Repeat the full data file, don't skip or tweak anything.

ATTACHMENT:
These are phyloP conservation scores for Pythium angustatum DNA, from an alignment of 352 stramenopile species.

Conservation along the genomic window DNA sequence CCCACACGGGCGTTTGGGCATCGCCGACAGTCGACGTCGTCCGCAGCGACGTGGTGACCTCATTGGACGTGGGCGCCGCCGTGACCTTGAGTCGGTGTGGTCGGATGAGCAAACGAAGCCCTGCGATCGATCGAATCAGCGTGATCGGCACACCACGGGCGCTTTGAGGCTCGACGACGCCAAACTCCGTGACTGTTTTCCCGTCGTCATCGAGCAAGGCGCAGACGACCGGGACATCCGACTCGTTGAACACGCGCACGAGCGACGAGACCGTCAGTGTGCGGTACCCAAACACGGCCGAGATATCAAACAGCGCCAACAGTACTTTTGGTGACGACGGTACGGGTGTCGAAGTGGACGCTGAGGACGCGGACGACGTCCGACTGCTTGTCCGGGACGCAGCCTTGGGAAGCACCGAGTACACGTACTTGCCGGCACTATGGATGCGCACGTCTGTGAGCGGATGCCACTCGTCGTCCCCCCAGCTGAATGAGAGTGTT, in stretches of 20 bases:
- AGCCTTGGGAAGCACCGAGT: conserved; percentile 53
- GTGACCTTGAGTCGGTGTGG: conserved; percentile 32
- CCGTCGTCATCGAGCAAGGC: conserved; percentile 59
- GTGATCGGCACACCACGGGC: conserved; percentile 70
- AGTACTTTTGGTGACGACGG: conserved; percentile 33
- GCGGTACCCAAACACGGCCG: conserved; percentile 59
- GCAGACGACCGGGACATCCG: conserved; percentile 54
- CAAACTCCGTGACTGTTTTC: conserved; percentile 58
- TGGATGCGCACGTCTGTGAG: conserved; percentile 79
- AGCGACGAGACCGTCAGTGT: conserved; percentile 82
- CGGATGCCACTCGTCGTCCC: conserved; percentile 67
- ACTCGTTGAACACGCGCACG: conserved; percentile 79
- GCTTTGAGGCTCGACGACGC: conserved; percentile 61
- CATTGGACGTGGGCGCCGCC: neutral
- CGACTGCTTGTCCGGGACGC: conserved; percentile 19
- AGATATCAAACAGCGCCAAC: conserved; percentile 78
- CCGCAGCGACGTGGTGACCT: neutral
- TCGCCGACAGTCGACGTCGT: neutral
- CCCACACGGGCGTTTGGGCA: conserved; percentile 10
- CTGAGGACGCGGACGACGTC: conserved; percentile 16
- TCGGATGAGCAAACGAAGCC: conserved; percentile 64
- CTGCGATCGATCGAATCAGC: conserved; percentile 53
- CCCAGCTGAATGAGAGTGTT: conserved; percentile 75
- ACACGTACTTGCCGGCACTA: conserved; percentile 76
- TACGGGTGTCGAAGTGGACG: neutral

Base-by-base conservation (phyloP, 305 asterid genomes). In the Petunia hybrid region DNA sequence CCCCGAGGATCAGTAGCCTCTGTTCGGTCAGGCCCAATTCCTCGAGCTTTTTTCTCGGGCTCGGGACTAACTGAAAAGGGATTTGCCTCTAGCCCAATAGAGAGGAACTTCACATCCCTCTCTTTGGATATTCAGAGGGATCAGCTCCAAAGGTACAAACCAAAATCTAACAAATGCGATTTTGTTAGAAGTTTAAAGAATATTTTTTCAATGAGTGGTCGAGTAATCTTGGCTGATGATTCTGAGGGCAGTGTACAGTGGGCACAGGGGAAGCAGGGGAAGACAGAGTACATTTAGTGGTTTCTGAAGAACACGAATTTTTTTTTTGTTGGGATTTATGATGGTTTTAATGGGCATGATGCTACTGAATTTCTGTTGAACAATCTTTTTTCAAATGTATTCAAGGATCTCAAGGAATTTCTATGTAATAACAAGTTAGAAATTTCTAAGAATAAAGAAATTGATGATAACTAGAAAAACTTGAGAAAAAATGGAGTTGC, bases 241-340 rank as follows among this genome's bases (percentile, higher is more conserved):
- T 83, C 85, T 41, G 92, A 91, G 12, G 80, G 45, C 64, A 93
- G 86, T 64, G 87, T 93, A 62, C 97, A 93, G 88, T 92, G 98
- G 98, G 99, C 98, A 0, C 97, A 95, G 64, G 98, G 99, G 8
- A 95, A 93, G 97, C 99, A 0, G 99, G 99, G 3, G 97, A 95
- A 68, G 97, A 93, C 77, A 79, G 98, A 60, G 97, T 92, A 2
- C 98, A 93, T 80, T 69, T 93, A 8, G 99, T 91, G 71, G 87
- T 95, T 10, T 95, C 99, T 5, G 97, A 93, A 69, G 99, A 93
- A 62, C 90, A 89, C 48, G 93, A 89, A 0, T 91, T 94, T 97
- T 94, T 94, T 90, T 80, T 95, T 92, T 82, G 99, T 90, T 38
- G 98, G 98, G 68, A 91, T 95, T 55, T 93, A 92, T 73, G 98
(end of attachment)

These are phyloP conservation scores for Pythium angustatum DNA, from an alignment of 352 stramenopile species.

Conservation along the genomic window DNA sequence CCCACACGGGCGTTTGGGCATCGCCGACAGTCGACGTCGTCCGCAGCGACGTGGTGACCTCATTGGACGTGGGCGCCGCCGTGACCTTGAGTCGGTGTGGTCGGATGAGCAAACGAAGCCCTGCGATCGATCGAATCAGCGTGATCGGCACACCACGGGCGCTTTGAGGCTCGACGACGCCAAACTCCGTGACTGTTTTCCCGTCGTCATCGAGCAAGGCGCAGACGACCGGGACATCCGACTCGTTGAACACGCGCACGAGCGACGAGACCGTCAGTGTGCGGTACCCAAACACGGCCGAGATATCAAACAGCGCCAACAGTACTTTTGGTGACGACGGTACGGGTGTCGAAGTGGACGCTGAGGACGCGGACGACGTCCGACTGCTTGTCCGGGACGCAGCCTTGGGAAGCACCGAGTACACGTACTTGCCGGCACTATGGATGCGCACGTCTGTGAGCGGATGCCACTCGTCGTCCCCCCAGCTGAATGAGAGTGTT, in stretches of 20 bases:
- AGCCTTGGGAAGCACCGAGT: conserved; percentile 53
- GTGACCTTGAGTCGGTGTGG: conserved; percentile 32
- CCGTCGTCATCGAGCAAGGC: conserved; percentile 59
- GTGATCGGCACACCACGGGC: conserved; percentile 70
- AGTACTTTTGGTGACGACGG: conserved; percentile 33
- GCGGTACCCAAACACGGCCG: conserved; percentile 59
- GCAGACGACCGGGACATCCG: conserved; percentile 54
- CAAACTCCGTGACTGTTTTC: conserved; percentile 58
- TGGATGCGCACGTCTGTGAG: conserved; percentile 79
- AGCGACGAGACCGTCAGTGT: conserved; percentile 82
- CGGATGCCACTCGTCGTCCC: conserved; percentile 67
- ACTCGTTGAACACGCGCACG: conserved; percentile 79
- GCTTTGAGGCTCGACGACGC: conserved; percentile 61
- CATTGGACGTGGGCGCCGCC: neutral
- CGACTGCTTGTCCGGGACGC: conserved; percentile 19
- AGATATCAAACAGCGCCAAC: conserved; percentile 78
- CCGCAGCGACGTGGTGACCT: neutral
- TCGCCGACAGTCGACGTCGT: neutral
- CCCACACGGGCGTTTGGGCA: conserved; percentile 10
- CTGAGGACGCGGACGACGTC: conserved; percentile 16
- TCGGATGAGCAAACGAAGCC: conserved; percentile 64
- CTGCGATCGATCGAATCAGC: conserved; percentile 53
- CCCAGCTGAATGAGAGTGTT: conserved; percentile 75
- ACACGTACTTGCCGGCACTA: conserved; percentile 76
- TACGGGTGTCGAAGTGGACG: neutral

Base-by-base conservation (phyloP, 305 asterid genomes). In the Petunia hybrid region DNA sequence CCCCGAGGATCAGTAGCCTCTGTTCGGTCAGGCCCAATTCCTCGAGCTTTTTTCTCGGGCTCGGGACTAACTGAAAAGGGATTTGCCTCTAGCCCAATAGAGAGGAACTTCACATCCCTCTCTTTGGATATTCAGAGGGATCAGCTCCAAAGGTACAAACCAAAATCTAACAAATGCGATTTTGTTAGAAGTTTAAAGAATATTTTTTCAATGAGTGGTCGAGTAATCTTGGCTGATGATTCTGAGGGCAGTGTACAGTGGGCACAGGGGAAGCAGGGGAAGACAGAGTACATTTAGTGGTTTCTGAAGAACACGAATTTTTTTTTTGTTGGGATTTATGATGGTTTTAATGGGCATGATGCTACTGAATTTCTGTTGAACAATCTTTTTTCAAATGTATTCAAGGATCTCAAGGAATTTCTATGTAATAACAAGTTAGAAATTTCTAAGAATAAAGAAATTGATGATAACTAGAAAAACTTGAGAAAAAATGGAGTTGC, bases 241-340 rank as follows among this genome's bases (percentile, higher is more conserved):
- T 83, C 85, T 41, G 92, A 91, G 12, G 80, G 45, C 64, A 93
- G 86, T 64, G 87, T 93, A 62, C 97, A 93, G 88, T 92, G 98
- G 98, G 99, C 98, A 0, C 97, A 95, G 64, G 98, G 99, G 8
- A 95, A 93, G 97, C 99, A 0, G 99, G 99, G 3, G 97, A 95
- A 68, G 97, A 93, C 77, A 79, G 98, A 60, G 97, T 92, A 2
- C 98, A 93, T 80, T 69, T 93, A 8, G 99, T 91, G 71, G 87
- T 95, T 10, T 95, C 99, T 5, G 97, A 93, A 69, G 99, A 93
- A 62, C 90, A 89, C 48, G 93, A 89, A 0, T 91, T 94, T 97
- T 94, T 94, T 90, T 80, T 95, T 92, T 82, G 99, T 90, T 38
- G 98, G 98, G 68, A 91, T 95, T 55, T 93, A 92, T 73, G 98